Pet Chipmunks: Is It A Good Idea?

Chipmunk trapped in a humane trap cage.
Holly Vegter/

Written by Katelynn Sobus

Updated: October 7, 2022

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Chipmunks are very high-maintenance pets, and the ethics of keeping them are questionable. Pet chipmunks need plenty of running and burrowing space, so you must buy them a large enclosure, not a tiny pet store cage.

This article will discuss everything about pet chipmunks, including their needs, the legality of owning them, and whether it’s ethical.

Do Chipmunks Make Good Pets?

Trapping Chipmunks cage

Chipmunks should not be kept as pets because they are wild animals.

Chipmunks don’t make good pets. Although some people might enjoy keeping chipmunks, it takes a lot of space, dedication, and hard work. It’s also not ethical to keep pet chipmunks, as it comes with very few benefits to the animals themselves.

The following are some reasons you might not want to keep a pet chipmunk.

They Require a Lot of Space and Enrichment

Chipmunks need a large enclosure at least six feet wide and six feet deep. Keep in mind that this is the bare minimum; you should purchase the largest cage you can afford. They’re very active animals that live in burrows, which means their cage needs to have a deep bottom. They’ll also need a large nesting box to sleep and store food and plenty of enrichment items like wood, plants, and toys.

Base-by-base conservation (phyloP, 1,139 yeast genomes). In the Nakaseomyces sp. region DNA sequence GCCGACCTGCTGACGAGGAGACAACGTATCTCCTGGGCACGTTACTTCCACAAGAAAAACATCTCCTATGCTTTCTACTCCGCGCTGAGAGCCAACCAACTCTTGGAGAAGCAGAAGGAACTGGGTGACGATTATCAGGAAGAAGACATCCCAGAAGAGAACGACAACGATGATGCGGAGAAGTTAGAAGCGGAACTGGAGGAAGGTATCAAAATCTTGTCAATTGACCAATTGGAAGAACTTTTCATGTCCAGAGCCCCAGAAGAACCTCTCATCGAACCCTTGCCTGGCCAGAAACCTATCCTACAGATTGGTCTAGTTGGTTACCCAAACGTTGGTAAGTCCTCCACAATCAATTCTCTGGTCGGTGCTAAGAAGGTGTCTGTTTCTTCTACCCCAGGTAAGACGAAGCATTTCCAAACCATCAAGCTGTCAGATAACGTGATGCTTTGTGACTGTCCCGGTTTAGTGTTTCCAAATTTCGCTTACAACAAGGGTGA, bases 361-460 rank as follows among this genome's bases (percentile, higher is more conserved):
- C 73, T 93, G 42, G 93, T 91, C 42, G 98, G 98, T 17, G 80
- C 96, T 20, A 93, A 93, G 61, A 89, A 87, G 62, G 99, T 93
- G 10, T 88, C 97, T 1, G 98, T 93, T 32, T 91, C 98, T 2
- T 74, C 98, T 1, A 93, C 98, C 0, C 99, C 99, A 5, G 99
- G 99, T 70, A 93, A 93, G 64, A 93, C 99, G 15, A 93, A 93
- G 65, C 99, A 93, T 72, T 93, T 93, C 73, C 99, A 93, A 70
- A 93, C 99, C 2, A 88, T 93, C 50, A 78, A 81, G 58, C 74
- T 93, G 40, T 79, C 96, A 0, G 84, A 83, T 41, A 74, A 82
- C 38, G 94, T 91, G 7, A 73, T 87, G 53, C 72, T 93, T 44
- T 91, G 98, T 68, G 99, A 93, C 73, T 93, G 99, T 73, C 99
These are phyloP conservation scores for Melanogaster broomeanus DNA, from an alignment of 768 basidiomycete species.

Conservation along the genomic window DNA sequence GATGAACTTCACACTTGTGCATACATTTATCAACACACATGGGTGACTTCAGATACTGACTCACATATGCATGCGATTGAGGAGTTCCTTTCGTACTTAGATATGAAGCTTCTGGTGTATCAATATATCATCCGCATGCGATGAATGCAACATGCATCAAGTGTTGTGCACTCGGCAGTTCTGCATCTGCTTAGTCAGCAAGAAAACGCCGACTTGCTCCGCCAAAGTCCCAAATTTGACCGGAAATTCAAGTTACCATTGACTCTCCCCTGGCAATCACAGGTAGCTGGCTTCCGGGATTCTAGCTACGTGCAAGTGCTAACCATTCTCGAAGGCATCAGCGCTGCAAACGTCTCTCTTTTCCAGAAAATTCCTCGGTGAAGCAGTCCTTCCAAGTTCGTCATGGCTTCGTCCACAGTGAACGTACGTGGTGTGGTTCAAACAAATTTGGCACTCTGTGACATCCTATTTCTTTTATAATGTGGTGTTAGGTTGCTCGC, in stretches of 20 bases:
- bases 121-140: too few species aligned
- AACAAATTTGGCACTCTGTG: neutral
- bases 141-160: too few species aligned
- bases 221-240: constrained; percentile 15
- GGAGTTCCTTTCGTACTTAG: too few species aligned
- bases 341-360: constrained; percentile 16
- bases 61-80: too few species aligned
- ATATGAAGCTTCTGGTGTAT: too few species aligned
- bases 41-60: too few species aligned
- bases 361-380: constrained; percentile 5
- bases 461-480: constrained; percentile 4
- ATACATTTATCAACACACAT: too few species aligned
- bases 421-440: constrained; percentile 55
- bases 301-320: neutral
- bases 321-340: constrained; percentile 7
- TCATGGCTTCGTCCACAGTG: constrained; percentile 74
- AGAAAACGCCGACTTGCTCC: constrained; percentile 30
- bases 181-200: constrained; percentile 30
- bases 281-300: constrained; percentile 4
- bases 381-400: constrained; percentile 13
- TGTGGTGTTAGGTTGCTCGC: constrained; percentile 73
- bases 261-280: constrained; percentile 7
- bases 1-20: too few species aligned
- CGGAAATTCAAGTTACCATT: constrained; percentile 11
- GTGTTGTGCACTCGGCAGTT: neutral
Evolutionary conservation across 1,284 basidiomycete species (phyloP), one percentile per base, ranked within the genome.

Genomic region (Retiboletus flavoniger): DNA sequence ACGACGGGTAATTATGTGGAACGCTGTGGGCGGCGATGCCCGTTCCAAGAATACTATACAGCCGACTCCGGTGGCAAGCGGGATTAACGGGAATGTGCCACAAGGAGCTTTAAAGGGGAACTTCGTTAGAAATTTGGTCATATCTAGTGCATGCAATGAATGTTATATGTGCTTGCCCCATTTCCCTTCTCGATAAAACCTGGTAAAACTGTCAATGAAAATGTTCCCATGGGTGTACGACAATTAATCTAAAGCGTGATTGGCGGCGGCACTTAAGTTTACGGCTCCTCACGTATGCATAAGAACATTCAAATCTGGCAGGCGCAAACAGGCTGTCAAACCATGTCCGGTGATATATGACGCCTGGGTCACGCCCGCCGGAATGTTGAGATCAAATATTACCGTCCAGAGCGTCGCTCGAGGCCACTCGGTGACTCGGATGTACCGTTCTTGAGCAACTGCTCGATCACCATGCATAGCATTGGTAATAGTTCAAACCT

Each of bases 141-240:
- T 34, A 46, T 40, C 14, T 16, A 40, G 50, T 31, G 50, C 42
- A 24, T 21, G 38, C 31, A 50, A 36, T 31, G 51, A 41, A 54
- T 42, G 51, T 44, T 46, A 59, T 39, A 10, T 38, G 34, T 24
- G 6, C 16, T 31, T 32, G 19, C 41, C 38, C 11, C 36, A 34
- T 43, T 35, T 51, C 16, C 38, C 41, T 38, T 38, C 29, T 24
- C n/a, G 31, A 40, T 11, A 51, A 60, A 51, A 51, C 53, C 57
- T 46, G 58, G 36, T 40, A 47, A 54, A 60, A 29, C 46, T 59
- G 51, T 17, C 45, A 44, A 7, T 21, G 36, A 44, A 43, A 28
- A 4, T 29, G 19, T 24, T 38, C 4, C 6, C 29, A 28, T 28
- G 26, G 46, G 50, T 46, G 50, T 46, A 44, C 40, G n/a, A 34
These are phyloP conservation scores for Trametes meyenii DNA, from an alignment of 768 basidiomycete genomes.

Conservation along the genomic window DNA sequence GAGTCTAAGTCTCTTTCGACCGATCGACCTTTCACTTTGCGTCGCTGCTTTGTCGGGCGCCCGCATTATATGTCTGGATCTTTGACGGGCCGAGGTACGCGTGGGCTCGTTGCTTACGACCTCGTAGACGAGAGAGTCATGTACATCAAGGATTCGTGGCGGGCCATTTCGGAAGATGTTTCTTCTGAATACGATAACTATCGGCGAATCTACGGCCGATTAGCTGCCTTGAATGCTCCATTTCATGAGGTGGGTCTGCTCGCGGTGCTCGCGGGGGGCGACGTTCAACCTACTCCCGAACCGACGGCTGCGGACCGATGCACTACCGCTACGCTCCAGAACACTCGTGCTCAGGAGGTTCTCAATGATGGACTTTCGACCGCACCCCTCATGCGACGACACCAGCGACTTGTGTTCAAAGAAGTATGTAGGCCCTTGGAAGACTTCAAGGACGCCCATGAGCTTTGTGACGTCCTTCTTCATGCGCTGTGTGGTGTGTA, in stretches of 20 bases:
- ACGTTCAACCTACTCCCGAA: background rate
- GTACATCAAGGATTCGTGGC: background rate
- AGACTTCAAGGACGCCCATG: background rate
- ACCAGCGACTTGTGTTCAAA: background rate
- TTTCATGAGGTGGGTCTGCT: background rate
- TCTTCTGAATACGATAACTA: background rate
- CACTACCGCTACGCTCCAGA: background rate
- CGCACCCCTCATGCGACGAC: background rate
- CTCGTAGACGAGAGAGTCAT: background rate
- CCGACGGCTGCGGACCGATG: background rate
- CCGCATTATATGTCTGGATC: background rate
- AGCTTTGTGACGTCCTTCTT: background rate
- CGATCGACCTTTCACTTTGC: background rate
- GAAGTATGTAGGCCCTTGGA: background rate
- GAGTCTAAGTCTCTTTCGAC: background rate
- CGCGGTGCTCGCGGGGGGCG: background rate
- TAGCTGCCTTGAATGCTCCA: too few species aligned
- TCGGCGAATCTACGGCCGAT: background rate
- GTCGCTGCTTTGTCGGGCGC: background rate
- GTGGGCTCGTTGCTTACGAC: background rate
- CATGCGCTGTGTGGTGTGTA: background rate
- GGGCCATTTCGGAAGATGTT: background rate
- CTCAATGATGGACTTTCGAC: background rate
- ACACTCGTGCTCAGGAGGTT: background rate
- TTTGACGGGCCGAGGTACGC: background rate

You may need to house your chipmunk outdoors due to the cage size, which will expose it to disease, weather, and predators. While you can argue that a wild chipmunk would see even more threats, it’s our job to keep our pets as protected as possible. This means spending money on vaccines, weatherproofing the enclosure, and keeping predators like coyotes, hawks, and even stray cats at bay.

They Benefit from Free-Roaming

Although we talked about cage sizes above, chipmunks are very active animals that benefit from as much free-roam as you can give them. The problem with this is that they’re tiny, and they dig—leaving them with plenty of ways to evade your attempts at chipmunk-proofing your home.

Unsupervised free-roam is next to impossible due to this, and you have to be very sure they can’t hurt themselves or escape. It takes a lot of chipmunk-proofing and time since you must supervise them carefully.

Chipmunks are Prey Animals

If you’ve had pet rodents in the past, you may know that prey animals behave much differently from predator species. However, many people are unprepared for this reality.